BT needs to be open about Openreach aims

 
Tracey Boles
British Telecom To Announce Full Year Results
An estimated 10 per cent of the UK still lives in so-called broadband “not-spots” (Source: Getty)

When it comes to Openreach, the arm of BT that runs the UK's cables, fibre and network infrastructure, the telecoms giant is hovering outside the door of the last chance saloon.

On the eve of a pivotal decision on the future of Openreach, MPs on the culture and media select committee have upped the ante on both BT and regulator Ofcom with a hard-hitting new report that accuses the telecoms firm of “significantly under-investing” in its infrastructure arm.

Openreach, routinely and predictably criticised by BT's rivals for poor service, has been the subject of scrutiny from Ofcom for some time. So far, the regulator has stopped short of demanding the network infrastructure firm be spun off from its parent. Instead it has opted for talks with BT about how it can make Openreach more independent. It is expected to give a progress update on these talks “shortly”.

Read more: MPs slam BT: "Put house in order or face split"

One of the biggest questions to answer is how Openreach can provide British households and firms with the service they need.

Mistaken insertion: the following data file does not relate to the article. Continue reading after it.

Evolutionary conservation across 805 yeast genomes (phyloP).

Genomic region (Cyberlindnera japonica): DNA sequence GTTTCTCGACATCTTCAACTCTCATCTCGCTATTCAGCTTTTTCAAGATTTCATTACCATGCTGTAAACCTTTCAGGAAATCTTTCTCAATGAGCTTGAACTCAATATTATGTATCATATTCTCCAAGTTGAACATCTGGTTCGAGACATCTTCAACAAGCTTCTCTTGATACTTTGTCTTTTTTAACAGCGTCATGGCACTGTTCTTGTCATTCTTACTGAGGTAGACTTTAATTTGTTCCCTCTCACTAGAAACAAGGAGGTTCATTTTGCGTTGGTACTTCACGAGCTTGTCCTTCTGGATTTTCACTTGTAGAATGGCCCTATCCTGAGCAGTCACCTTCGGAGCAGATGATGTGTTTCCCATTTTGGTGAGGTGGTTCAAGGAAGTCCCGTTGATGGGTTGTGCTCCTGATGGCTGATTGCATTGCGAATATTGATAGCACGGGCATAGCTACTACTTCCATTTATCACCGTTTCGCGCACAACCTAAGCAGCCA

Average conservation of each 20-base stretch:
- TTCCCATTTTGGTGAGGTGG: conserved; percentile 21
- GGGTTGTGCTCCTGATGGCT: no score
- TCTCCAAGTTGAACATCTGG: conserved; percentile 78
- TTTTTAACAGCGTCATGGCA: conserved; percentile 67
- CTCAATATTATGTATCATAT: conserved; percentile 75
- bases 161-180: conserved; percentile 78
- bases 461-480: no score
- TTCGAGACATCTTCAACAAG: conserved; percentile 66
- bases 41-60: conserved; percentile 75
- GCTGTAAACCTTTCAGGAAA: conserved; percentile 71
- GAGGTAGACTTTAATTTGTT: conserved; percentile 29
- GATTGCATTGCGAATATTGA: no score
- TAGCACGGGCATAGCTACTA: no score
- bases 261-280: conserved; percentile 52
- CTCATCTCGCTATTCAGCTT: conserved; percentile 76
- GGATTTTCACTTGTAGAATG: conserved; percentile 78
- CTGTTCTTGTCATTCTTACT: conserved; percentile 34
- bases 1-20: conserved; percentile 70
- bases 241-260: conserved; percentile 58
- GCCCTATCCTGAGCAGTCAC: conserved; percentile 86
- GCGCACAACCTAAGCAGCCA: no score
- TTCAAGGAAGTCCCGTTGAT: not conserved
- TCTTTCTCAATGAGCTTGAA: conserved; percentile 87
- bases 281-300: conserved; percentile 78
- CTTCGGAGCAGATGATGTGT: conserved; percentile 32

An estimated 10 per cent of the UK still lives in so-called broadband “not-spots”, where households lack basic broadband speeds of around 24 megabits per second. This is despite Government targets to reduce the gap to just five per cent by the end of 2017.

Read more: BT under pressure to offer cheaper services to vulnerable groups

To its credit, BT has announced improvements in the time it takes customers to get an appointment for an Openreach engineer and the company says it invested more than £1bn a year in infrastructure - at a time when the UK was emerging from recession.

But it looks like more change is coming: Ofcom has introduced minimum standards for Openreach's quality of service, getting tougher each year, and it intends to extend these further. The regulator has to weigh the benefits of a full separation from BT against the impact of reforms already made, and potential disruption to the public and business. That makes it hard to gauge how far it will go.

The government also has a part to play in solving this telecoms muddle, with its eagerly awaited but as yet unseen digital strategy.

A lot rests on upcoming decisions. Not only is the future of BT at stake, but that of the entire digital economy.

For the sake of broadband users across swathes of the country, both BT and ministers need to get cracking, and to get it right.

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